defendants. For the purpose of determining citizenship, a corporation is a citizen of “any State
and foreign state by which it has been incorporated and of the State or foreign state where it has
its principal place of business.” 28 U.S.C. § 1332(c); see also Hertz Corp. v. Friend, 559 U.S.
77, 80 (2010) (“the phrase ‘principal place of business’ refers to the place where the
corporation’s high level officers direct, control, and coordinate the corporation’s activities”).
Looking first at Scialla Associates, Plaintiff has failed to even attempt to allege the
state(s) of this entity’s citizenship. With regard to state of incorporation, Plaintiff alleges only
that Scialla Associates “is believed and alleged hereon to be a corporation duly organized and
existing under the laws of another state.” This allegation is plainly inadequate; it tells the Court
nothing about where Scialla Associates is incorporated. Is it a state other than the three already
mentioned? Is it a state other than the one listed in the preceding paragraph—Pennsylvania? Is
it a state other than Illinois? This allegation also is unacceptable because it is improperly based
(at least in part) on information and belief. See, e.g., America’s Best Inns, Inc. v. Best Inns of
Abilene, L.P., 980 F.2d 1072, 1074 (7th Cir. 1992) (allegations concerning a party’s citizenship
based only “on information and belief” are insufficient); Plum, PBC v. Watershed Foods, LLC,
2016 WL 9051167, at *1 (C.D. Ill. Jan. 6, 2016) (“Asserting jurisdiction on the basis of
‘information and belief’ is insufficient to invoke diversity jurisdiction.”). Indeed, when alleging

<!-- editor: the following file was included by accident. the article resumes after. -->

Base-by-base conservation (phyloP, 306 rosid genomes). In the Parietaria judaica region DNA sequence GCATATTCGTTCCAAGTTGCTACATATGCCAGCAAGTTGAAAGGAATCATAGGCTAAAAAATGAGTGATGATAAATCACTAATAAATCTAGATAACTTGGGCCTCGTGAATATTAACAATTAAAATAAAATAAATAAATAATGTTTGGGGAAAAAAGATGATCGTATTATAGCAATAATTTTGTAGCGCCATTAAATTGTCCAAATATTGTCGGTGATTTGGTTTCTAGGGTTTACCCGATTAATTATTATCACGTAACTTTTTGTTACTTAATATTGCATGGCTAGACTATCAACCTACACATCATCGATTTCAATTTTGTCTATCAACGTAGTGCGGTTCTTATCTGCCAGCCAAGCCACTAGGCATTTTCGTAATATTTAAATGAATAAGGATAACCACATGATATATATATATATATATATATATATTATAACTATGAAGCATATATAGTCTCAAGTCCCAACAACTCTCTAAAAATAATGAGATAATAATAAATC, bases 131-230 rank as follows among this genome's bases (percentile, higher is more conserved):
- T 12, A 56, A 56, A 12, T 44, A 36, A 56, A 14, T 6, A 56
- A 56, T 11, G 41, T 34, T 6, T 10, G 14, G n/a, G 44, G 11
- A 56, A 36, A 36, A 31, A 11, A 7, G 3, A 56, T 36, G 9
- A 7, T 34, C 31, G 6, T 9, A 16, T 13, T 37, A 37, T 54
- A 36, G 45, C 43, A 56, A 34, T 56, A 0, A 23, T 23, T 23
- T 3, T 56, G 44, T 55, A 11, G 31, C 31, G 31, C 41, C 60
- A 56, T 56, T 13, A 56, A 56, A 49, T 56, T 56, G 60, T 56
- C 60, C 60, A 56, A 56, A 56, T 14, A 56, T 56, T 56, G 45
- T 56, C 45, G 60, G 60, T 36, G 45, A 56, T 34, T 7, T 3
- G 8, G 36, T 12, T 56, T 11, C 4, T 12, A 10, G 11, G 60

citizenship, Federal Rule of Civil Procedure 11 imposes a “duty of reasonable precomplaint
inquiry not satisfied by rumor or hunch.” See Bankers Trust Co. v. Old Republic Ins. Co., 959
F.2d 677, 683 (7th Cir. 1992) (citations omitted); Multi-M Int’l, Inc. v. Paige Med. Supply Co.,
142 F.R.D. 150, 152 (N.D. Ill. 1992) (jurisdictional allegations made on information and belief
must be ignored). In addition to these deficiencies, the second amended complaint is silent on
the state where Scialla Associates maintains its principal place of business. Although later
allegations in the second amended complaint indicate that at some point in time this entity had an
address in Fairfield, New Jersey, the Court cannot conclude from this allegation alone that
Scialla Associates is a citizen of New Jersey.
Looking next to NAPS, Plaintiff has done a slightly better, but still insufficient, job in
alleging the citizenship of this entity. Plaintiff has alleged that NAPs maintains its “headquarters
and principal offices” in Virginia. Yet with regard to state of incorporation, Plaintiff again
inadequately alleges on belief that NAPS is organized under the laws of “another state.”